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Permanent Life Insurance: Right for You?


There are two major forms of life insurance — temporary or term life, and permanent or whole life/universal life insurance. Term insurance is for a given period of time, usually 10 to 30 years. Twenty-year term life insurance is most common. Term insurance is generally cheaper than permanent alternatives. Once the term period is ended, the coverage also ends. If you pass away prior to the term ending, your beneficiaries get the face value of the policy to help cover final needs.

Permanent insurance, however, provides lifetime coverage and consists of a savings or investment portion and an insurance part. Permanent policies also are known as cash value insurance.

An important feature of permanent insurance is that you can take a policy loan by borrowing against your cash value. Face value is the amount of insurance you have bought that your beneficiaries will receive. Cash value is the accumulated savings that you can access in the future. Interest rates offered by insurers are comparatively lower than prevailing market rates.

Whole and universal life insurance are designed to exist until you actually leave this earth. This dramatic increase in the likelihood that the insurance company will be responsible for paying a death benefit means it charges more in premiums.

Whole life caters to long-term goals — it offers consistent premiums and guaranteed cash value accumulation. Universal life insurance offers flexibility in premium payments, death benefits and the policy's savings element. There are appropriate uses for each kind of insurance.

A major benefit of whole life is that premiums have the capability of growing as cash value over the life of the policy — and they're accessible. What's more, this growth is generally tax-deferred. But if you don't touch this cash prior to passing, your family members get the disbursement in addition to the face value of the certificate.

Some universal policies allow for limited equity investing, but whole life policies invest excess premiums at the insurance company's discretion. It's best to purchase whole life at a younger age to secure lower premiums, but they will always be higher than term insurance.

With universal coverage, you can build up cash value, too. With universal life, also known as adjustable life insurance, you can make premium payments at any time you wish and in any amount you wish — it has flexibility built in. However, if you stop making payments or withdraw built-up cash value, it will impact your coverage amount, which may mean you'll need to put more cash in or surrender the policy.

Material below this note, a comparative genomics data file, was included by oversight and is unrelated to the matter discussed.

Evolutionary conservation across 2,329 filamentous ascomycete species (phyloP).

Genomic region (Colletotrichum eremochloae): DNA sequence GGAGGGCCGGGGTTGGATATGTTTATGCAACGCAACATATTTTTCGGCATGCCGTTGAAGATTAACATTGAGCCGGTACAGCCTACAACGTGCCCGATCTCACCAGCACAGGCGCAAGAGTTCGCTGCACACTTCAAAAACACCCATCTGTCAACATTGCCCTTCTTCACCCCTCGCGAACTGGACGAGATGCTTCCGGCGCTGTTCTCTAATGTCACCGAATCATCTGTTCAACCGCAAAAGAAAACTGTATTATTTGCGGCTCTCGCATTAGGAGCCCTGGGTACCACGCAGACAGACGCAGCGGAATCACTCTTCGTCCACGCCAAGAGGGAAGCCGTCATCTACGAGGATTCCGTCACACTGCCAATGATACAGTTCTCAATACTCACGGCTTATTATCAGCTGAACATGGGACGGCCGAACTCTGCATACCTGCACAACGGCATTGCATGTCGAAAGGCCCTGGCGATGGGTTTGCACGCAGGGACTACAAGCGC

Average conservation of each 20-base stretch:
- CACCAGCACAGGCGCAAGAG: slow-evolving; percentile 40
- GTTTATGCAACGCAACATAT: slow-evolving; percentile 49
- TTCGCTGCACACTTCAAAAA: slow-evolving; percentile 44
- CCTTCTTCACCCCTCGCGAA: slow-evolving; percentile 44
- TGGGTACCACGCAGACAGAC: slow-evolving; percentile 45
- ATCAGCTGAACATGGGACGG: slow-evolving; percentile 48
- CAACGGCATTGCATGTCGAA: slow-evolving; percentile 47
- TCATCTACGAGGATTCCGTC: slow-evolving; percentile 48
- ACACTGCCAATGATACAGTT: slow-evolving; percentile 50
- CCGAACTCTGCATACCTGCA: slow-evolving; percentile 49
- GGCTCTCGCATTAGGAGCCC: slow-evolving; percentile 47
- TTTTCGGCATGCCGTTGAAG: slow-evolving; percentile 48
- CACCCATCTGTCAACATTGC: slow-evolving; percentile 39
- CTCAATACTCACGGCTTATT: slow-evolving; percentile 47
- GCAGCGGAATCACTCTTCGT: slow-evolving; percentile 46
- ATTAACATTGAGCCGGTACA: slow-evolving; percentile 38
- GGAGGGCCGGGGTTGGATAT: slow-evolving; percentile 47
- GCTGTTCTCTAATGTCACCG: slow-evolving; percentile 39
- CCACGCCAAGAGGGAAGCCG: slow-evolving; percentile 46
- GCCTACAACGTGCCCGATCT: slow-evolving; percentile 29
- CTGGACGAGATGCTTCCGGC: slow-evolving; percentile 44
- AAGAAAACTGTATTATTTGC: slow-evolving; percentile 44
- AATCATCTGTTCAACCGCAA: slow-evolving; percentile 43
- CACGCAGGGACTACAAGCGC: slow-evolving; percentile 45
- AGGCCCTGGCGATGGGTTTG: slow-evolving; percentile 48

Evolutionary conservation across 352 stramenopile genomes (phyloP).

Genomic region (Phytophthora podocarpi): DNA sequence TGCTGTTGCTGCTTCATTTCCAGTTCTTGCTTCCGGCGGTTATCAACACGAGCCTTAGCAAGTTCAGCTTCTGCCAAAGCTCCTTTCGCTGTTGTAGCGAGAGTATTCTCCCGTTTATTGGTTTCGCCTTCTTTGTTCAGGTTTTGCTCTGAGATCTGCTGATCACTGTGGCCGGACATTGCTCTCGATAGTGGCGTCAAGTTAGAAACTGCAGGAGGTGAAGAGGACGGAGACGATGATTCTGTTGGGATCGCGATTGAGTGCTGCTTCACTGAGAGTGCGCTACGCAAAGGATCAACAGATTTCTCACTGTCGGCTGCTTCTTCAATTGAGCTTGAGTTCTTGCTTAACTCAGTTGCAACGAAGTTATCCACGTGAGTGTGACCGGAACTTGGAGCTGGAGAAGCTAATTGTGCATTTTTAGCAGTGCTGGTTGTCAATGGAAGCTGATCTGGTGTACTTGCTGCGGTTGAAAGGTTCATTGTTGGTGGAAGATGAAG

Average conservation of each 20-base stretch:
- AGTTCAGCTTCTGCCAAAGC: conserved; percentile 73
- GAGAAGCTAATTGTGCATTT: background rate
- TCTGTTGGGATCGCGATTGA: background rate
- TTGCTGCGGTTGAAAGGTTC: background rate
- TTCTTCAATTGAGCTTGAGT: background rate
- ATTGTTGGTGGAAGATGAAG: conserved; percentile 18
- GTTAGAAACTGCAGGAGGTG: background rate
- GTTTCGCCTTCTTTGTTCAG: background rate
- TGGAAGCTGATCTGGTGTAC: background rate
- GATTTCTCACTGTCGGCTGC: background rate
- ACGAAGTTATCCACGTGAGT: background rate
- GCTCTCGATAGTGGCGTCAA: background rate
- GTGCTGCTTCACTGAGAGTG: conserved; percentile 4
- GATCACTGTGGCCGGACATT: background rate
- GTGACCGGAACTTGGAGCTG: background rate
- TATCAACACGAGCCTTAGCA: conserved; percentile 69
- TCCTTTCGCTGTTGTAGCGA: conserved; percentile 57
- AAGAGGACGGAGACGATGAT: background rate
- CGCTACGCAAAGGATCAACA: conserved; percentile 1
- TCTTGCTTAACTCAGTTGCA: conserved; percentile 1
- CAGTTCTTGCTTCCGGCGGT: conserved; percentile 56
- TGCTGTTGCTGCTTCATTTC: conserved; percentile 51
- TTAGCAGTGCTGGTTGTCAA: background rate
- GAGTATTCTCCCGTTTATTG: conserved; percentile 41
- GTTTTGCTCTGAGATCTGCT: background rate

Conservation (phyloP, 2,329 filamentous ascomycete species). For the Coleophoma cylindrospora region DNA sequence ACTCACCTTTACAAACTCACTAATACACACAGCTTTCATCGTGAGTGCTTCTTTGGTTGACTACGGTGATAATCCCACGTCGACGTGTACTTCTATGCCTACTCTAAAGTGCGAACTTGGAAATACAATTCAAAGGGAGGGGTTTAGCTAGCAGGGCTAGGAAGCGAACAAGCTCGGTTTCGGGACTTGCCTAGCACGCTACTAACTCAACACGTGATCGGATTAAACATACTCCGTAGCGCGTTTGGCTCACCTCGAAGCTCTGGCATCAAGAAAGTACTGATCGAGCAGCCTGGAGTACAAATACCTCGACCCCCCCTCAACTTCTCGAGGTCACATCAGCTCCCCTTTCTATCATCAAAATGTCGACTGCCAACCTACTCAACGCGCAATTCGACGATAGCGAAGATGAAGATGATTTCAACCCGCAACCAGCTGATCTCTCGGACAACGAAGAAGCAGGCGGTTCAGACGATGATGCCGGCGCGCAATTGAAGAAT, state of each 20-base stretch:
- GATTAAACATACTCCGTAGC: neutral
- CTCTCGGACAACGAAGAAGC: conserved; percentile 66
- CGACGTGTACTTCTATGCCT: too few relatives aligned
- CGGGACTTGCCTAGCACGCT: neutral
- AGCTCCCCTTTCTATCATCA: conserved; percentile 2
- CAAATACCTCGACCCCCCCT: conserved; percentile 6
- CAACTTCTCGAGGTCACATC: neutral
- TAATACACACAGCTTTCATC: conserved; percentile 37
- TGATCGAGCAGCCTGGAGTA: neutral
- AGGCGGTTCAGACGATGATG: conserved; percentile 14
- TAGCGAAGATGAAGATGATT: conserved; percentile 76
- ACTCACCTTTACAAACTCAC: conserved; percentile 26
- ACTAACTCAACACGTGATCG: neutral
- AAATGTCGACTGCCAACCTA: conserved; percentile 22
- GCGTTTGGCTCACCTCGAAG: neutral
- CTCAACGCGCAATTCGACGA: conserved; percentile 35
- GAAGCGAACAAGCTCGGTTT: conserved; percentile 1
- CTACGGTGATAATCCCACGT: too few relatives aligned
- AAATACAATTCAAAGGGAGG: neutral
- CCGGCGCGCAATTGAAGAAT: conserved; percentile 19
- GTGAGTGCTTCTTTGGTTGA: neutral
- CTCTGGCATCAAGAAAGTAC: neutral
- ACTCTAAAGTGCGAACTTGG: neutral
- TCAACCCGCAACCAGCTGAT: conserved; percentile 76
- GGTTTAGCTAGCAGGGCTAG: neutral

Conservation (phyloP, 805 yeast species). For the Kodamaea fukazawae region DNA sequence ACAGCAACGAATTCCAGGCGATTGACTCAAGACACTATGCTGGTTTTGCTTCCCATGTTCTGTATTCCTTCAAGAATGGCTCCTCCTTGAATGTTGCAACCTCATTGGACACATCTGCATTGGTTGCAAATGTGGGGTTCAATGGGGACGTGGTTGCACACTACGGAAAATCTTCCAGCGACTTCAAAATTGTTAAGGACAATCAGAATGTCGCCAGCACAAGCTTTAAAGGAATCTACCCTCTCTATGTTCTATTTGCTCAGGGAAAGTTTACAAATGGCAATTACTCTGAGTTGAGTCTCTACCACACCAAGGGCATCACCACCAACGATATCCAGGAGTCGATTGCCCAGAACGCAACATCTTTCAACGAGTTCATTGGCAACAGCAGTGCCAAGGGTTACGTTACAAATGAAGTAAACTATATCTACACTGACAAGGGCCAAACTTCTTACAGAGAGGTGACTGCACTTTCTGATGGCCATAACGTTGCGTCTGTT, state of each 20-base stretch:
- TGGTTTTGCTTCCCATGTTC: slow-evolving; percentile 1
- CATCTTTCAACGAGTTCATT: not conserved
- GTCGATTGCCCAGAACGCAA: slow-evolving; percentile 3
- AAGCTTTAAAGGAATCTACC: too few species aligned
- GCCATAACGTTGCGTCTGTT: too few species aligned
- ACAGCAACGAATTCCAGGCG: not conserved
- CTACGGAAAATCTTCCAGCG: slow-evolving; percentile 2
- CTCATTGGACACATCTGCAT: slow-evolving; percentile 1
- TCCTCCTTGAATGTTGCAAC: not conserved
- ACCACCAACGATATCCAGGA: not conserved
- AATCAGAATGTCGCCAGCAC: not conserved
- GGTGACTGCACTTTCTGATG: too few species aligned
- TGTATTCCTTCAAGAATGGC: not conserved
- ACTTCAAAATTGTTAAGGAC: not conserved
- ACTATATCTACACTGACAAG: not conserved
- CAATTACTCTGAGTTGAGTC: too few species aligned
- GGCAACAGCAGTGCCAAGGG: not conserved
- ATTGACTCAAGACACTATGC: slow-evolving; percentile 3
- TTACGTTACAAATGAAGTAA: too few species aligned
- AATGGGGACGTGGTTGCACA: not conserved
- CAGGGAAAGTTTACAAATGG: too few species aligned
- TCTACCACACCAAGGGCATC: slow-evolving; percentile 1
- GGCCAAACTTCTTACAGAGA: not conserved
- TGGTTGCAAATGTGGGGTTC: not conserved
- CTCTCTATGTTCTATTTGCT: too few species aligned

But if you make your payments, they go into an investment product — anything from stocks and bonds to mutual funds or annuities. Options vary widely from company to company based on their investment philosophies and what they want to make available to policyholders. This is why it's critical to find a company and policy that align with your investing preferences. If you find such a match, an investment-oriented universal life policy provides the potential for better return than you'll see in a whole life policy. Of course, it may present greater risk as well.

There can be a bewildering array of life insurance choices. Think about your needs and consult with a professional before making a decision.


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Our firm provides the information in this e-newsletter for general guidance only, and does not constitute the provision of legal advice, tax advice, accounting services, investment advice, or professional consulting of any kind. The information provided herein should not be used as a substitute for consultation with professional tax, accounting, legal, or other competent advisers. Before making any decision or taking any action, you should consult a professional adviser who has been provided with all pertinent facts relevant to your particular situation. Tax articles in this e-newsletter are not intended to be used, and cannot be used by any taxpayer, for the purpose of avoiding accuracy-related penalties that may be imposed on the taxpayer. The information is provided "as is," with no assurance or guarantee of completeness, accuracy, or timeliness of the information, and without warranty of any kind, express or implied, including but not limited to warranties of performance, merchantability, and fitness for a particular purpose.
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